Police and prosecuting attorneys generally do not want you to have the legal guidance of an experienced, aggressive criminal defense lawyer, because a lawyer is someone who solely represents your interests and will fight tooth and nail to make sure that your constitutional rights are protected throughout the entire investigation and prosecution. From initial questioning, evidence collection, line-ups, and on through to plea negotiations and trial, Attorney Ron Aslam will make your strongest case for innocence. It is your constitutional right to have a defense attorney at your side whenever you are speaking to police, and you cannot be penalized for exercising that right.

Criminal defense attorney Ron Aslam will fight for your interests from the very beginning of a criminal investigation – forcing investigators and prosecutors to obtain evidence legally and without convincing you to give up your rights – and making sure they respect your rights throughout the process. Ron has years of experience in winning positive results for his clients; including acquittals, reduced sentences, and favorable plea agreements, and he will fight for the best outcome to your matter. Contact Ron at the earliest stages of a criminal investigation to make sure your rights are protected from the outset.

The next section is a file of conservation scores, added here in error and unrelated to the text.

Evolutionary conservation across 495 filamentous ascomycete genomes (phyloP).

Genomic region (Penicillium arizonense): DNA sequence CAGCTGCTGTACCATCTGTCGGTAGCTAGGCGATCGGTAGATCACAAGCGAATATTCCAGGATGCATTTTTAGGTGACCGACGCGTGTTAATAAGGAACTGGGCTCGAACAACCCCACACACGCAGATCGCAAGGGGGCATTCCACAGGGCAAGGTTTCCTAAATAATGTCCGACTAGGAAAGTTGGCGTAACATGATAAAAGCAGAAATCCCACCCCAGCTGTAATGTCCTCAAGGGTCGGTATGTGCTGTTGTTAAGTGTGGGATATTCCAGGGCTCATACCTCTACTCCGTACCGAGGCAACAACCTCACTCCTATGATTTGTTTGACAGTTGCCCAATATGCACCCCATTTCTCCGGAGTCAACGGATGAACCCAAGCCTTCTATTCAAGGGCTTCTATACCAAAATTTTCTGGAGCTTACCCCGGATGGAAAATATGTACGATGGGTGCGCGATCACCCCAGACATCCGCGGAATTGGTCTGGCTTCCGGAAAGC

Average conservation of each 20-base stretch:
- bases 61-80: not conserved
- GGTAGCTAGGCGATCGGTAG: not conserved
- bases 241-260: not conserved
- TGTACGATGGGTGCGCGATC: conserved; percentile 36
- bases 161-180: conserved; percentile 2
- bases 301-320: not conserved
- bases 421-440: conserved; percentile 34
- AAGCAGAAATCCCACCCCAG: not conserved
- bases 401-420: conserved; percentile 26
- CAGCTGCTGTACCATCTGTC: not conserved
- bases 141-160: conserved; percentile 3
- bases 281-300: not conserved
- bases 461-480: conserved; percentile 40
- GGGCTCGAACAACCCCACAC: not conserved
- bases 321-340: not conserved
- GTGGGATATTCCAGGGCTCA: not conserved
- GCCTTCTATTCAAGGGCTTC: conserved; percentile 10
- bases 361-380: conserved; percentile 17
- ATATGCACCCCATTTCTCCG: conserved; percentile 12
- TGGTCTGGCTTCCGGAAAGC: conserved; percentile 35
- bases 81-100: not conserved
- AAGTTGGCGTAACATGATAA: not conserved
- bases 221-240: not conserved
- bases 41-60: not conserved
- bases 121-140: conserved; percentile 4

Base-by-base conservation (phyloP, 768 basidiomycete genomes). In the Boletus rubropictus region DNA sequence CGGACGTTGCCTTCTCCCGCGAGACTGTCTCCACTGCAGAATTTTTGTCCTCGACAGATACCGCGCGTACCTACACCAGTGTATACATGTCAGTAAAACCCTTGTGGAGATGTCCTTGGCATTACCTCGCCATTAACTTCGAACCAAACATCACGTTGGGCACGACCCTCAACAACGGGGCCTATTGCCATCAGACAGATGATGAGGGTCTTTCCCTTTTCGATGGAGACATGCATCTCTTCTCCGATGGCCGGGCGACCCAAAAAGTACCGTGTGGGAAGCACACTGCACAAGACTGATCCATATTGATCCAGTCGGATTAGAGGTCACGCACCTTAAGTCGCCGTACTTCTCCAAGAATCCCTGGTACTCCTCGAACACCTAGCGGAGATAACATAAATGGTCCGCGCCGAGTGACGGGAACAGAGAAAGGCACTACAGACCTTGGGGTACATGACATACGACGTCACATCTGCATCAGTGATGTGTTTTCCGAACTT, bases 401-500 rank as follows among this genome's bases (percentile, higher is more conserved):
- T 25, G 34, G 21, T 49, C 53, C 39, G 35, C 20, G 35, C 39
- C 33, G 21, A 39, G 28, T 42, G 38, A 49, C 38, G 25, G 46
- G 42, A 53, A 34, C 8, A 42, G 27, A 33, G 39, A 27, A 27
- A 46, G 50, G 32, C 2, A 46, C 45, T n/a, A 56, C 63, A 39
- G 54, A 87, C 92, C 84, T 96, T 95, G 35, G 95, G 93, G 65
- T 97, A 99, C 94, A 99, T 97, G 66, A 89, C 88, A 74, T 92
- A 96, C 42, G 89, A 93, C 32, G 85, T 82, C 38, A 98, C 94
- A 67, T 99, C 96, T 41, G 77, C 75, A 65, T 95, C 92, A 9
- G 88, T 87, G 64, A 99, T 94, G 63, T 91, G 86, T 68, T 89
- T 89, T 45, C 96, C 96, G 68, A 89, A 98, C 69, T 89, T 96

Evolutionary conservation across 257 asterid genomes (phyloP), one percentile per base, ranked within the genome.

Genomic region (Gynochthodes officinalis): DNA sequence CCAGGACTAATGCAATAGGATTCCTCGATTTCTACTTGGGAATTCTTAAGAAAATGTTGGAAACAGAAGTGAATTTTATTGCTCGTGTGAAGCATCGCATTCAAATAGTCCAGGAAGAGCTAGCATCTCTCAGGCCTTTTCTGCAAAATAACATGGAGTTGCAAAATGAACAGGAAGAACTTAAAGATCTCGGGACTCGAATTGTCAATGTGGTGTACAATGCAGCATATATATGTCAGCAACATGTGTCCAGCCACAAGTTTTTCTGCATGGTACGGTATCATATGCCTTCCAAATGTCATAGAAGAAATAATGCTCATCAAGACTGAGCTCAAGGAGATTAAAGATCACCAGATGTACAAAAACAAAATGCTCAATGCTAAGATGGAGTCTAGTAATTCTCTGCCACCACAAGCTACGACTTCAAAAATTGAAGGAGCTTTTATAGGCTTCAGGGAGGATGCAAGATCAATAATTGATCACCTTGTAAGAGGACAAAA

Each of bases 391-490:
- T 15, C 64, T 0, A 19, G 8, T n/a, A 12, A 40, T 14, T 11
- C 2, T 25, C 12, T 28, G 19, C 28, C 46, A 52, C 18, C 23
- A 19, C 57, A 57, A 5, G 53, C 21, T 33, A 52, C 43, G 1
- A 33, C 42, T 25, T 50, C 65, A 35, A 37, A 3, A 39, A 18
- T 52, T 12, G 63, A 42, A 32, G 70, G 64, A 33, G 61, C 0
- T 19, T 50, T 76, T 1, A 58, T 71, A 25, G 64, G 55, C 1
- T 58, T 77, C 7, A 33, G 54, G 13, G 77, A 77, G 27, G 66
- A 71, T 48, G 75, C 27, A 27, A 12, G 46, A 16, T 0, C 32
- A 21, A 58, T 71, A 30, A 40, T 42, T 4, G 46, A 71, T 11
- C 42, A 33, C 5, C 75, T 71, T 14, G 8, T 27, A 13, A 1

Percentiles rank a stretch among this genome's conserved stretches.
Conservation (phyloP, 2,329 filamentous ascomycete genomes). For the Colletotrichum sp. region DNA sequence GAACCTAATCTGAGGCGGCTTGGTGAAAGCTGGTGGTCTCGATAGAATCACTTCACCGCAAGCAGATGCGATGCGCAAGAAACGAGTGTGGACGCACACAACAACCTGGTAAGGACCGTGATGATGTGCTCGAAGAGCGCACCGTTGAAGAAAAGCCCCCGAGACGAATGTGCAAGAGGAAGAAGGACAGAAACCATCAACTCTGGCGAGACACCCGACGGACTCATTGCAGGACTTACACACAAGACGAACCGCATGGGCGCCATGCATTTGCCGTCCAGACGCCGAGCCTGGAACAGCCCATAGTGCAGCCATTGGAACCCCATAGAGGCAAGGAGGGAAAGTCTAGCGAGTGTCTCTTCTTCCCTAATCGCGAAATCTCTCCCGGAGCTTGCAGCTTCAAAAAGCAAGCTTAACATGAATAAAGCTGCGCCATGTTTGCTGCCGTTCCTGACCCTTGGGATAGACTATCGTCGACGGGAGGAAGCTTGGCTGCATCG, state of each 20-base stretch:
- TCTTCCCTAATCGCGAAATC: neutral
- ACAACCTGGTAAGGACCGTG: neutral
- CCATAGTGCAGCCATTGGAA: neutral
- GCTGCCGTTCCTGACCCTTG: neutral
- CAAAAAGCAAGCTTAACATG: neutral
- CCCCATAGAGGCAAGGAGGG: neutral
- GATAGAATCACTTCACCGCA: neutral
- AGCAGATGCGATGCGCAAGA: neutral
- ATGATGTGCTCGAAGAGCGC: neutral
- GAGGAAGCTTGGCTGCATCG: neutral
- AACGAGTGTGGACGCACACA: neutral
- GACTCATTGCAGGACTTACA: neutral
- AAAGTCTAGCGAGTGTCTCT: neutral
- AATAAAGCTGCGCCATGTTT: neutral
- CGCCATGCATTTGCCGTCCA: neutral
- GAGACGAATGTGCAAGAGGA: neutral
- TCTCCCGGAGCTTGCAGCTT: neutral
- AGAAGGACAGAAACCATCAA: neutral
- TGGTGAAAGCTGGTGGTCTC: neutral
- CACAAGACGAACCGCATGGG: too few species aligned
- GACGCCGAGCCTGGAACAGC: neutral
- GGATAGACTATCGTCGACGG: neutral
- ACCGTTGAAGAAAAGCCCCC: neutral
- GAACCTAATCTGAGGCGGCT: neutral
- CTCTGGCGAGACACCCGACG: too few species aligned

Contact Louisville Attorney Ron Aslam Today

If you have been arrested for a crime or believe yourself to be the subject of a criminal investigation, contact results-driven criminal defense lawyer Ron Aslam immediately. For a free initial consultation, call our office today at 502.581.1676.